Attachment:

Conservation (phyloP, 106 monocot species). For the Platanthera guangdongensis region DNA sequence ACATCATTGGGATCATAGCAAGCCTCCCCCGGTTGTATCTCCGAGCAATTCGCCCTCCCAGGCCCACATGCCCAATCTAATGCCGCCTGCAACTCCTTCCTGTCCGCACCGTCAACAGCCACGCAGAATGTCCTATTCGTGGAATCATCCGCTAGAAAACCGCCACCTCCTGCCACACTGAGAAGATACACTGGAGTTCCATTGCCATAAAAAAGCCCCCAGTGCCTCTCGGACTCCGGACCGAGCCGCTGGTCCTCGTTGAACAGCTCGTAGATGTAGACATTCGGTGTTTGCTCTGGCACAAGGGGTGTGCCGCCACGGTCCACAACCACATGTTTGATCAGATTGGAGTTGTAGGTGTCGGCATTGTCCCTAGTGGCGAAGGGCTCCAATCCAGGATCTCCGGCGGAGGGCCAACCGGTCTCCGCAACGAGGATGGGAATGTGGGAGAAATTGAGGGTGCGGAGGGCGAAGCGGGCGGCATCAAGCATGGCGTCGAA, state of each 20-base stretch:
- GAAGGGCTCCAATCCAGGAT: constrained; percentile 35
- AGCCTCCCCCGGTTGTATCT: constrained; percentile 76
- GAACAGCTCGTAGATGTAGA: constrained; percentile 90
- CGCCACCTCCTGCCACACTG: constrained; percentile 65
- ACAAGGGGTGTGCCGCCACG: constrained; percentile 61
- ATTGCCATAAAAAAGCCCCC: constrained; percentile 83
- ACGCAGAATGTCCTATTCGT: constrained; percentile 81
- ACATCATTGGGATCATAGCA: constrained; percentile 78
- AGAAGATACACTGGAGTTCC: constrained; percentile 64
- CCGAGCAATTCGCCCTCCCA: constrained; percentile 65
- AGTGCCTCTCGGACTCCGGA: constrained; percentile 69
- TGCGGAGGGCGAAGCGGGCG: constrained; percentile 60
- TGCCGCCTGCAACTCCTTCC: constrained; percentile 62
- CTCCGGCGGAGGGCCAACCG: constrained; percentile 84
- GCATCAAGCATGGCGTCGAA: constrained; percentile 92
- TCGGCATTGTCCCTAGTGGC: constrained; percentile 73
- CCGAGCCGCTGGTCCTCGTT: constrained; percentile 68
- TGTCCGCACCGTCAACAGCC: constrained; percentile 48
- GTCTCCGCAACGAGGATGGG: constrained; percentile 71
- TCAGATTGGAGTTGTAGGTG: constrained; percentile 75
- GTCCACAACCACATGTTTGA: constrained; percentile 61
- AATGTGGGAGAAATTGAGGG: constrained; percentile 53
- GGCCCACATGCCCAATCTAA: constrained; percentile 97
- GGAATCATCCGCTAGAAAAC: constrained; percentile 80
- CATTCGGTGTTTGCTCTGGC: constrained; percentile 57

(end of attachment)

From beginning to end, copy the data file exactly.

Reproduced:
Conservation (phyloP, 106 monocot species). For the Platanthera guangdongensis region DNA sequence ACATCATTGGGATCATAGCAAGCCTCCCCCGGTTGTATCTCCGAGCAATTCGCCCTCCCAGGCCCACATGCCCAATCTAATGCCGCCTGCAACTCCTTCCTGTCCGCACCGTCAACAGCCACGCAGAATGTCCTATTCGTGGAATCATCCGCTAGAAAACCGCCACCTCCTGCCACACTGAGAAGATACACTGGAGTTCCATTGCCATAAAAAAGCCCCCAGTGCCTCTCGGACTCCGGACCGAGCCGCTGGTCCTCGTTGAACAGCTCGTAGATGTAGACATTCGGTGTTTGCTCTGGCACAAGGGGTGTGCCGCCACGGTCCACAACCACATGTTTGATCAGATTGGAGTTGTAGGTGTCGGCATTGTCCCTAGTGGCGAAGGGCTCCAATCCAGGATCTCCGGCGGAGGGCCAACCGGTCTCCGCAACGAGGATGGGAATGTGGGAGAAATTGAGGGTGCGGAGGGCGAAGCGGGCGGCATCAAGCATGGCGTCGAA, state of each 20-base stretch:
- GAAGGGCTCCAATCCAGGAT: constrained; percentile 35
- AGCCTCCCCCGGTTGTATCT: constrained; percentile 76
- GAACAGCTCGTAGATGTAGA: constrained; percentile 90
- CGCCACCTCCTGCCACACTG: constrained; percentile 65
- ACAAGGGGTGTGCCGCCACG: constrained; percentile 61
- ATTGCCATAAAAAAGCCCCC: constrained; percentile 83
- ACGCAGAATGTCCTATTCGT: constrained; percentile 81
- ACATCATTGGGATCATAGCA: constrained; percentile 78
- AGAAGATACACTGGAGTTCC: constrained; percentile 64
- CCGAGCAATTCGCCCTCCCA: constrained; percentile 65
- AGTGCCTCTCGGACTCCGGA: constrained; percentile 69
- TGCGGAGGGCGAAGCGGGCG: constrained; percentile 60
- TGCCGCCTGCAACTCCTTCC: constrained; percentile 62
- CTCCGGCGGAGGGCCAACCG: constrained; percentile 84
- GCATCAAGCATGGCGTCGAA: constrained; percentile 92
- TCGGCATTGTCCCTAGTGGC: constrained; percentile 73
- CCGAGCCGCTGGTCCTCGTT: constrained; percentile 68
- TGTCCGCACCGTCAACAGCC: constrained; percentile 48
- GTCTCCGCAACGAGGATGGG: constrained; percentile 71
- TCAGATTGGAGTTGTAGGTG: constrained; percentile 75
- GTCCACAACCACATGTTTGA: constrained; percentile 61
- AATGTGGGAGAAATTGAGGG: constrained; percentile 53
- GGCCCACATGCCCAATCTAA: constrained; percentile 97
- GGAATCATCCGCTAGAAAAC: constrained; percentile 80
- CATTCGGTGTTTGCTCTGGC: constrained; percentile 57